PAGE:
The most recent of Hoshino’s work to appear in English is Professor Munakata’s British Museum Adventure, released in 2011. The publication coincided with an exhibition of his artwork which was on display at the Museum from October 2009 to January 2010. British Museum Adventure is a detective story which boldly delves into the thorny political complexities of the Museum’s legacy of colonialism and cultural appropriation. In Japan, Professor Munakata’s adventures have been serialized for over two decades in Big Comic, the long-running manga anthology, and have proven so popular some have even been adapted into television dramas.
In the late '50s and early '60s, science fiction and reality converged in a way that had never happened before. The space race between the Soviet Union and the U.S. had culminated in man’s conquering of the moon, an unparalleled triumph in human history, and suddenly the solar system and even the universe beyond didn’t seem quite so vast. With one astonishing mission after another, the Gemini and Apollo programs inspired an entire generation of classic science fiction, and Clarke and Kubrick’s 2001: A Space Odyssey, which came out less than a year before Neil Armstrong made his “giant leap for mankind,” was perhaps the most prominent of these works. Yukinobu Hoshino was a teenager when the movie came out and 15 years later that sense of awe and wonder still burned bright within him. Looking back, Clarke said they had aspired to create a “theme of mythic grandeur” in the film and 2001 Nights captures that spirit perfectly.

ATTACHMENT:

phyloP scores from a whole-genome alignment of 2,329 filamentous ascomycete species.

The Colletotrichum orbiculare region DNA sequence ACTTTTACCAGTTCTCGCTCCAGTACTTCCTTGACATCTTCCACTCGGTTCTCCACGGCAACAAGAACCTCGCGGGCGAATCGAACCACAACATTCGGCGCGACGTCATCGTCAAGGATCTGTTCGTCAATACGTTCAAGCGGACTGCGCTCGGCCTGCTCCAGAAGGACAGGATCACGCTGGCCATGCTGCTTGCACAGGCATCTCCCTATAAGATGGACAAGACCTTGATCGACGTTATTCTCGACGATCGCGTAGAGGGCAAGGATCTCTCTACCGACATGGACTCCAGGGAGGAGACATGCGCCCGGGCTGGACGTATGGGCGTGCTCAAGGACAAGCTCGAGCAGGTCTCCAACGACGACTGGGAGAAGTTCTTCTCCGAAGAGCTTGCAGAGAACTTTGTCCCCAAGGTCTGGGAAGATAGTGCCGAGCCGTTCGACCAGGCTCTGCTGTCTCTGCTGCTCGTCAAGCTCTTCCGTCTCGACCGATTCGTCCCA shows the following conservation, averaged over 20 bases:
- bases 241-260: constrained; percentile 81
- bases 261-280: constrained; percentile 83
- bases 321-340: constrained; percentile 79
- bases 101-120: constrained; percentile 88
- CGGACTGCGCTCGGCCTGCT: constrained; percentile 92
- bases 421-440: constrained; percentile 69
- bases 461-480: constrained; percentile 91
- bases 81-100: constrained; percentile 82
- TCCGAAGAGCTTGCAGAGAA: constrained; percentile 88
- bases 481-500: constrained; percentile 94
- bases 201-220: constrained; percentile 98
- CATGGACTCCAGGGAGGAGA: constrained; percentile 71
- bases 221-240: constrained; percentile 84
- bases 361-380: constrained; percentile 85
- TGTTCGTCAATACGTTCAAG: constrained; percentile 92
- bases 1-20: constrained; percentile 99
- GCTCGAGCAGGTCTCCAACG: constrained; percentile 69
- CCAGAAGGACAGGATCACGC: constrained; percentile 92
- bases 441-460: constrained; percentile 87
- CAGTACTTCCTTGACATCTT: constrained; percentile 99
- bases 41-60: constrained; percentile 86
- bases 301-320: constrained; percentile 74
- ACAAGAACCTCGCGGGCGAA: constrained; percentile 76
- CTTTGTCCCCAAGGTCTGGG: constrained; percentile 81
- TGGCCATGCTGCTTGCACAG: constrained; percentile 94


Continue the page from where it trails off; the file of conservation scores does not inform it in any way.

Unfortunately, since it’s been out of print for nearly thirty years, the series is largely forgotten today, though the issues are easy enough to find and not too expensive. In a perfect world, Viz or some other publisher would revive this underappreciated masterpiece, but until then, the next time you’re surfing through long boxes at your local comic shop or eBaying yourself to sleep, keep an eye out for it.
Bova, Ben. “What Is ‘Hard’ Science Fiction?” The Huffington Post, February 2, 2015.
Burke, Fred. “An Odyssey in Inner and Outer Space.” 2001 Nights #8. Viz Communications Japan, Inc., 1991.
Clarke, Arthur C. 2001: A Space Odyssey. New American Library, 1968.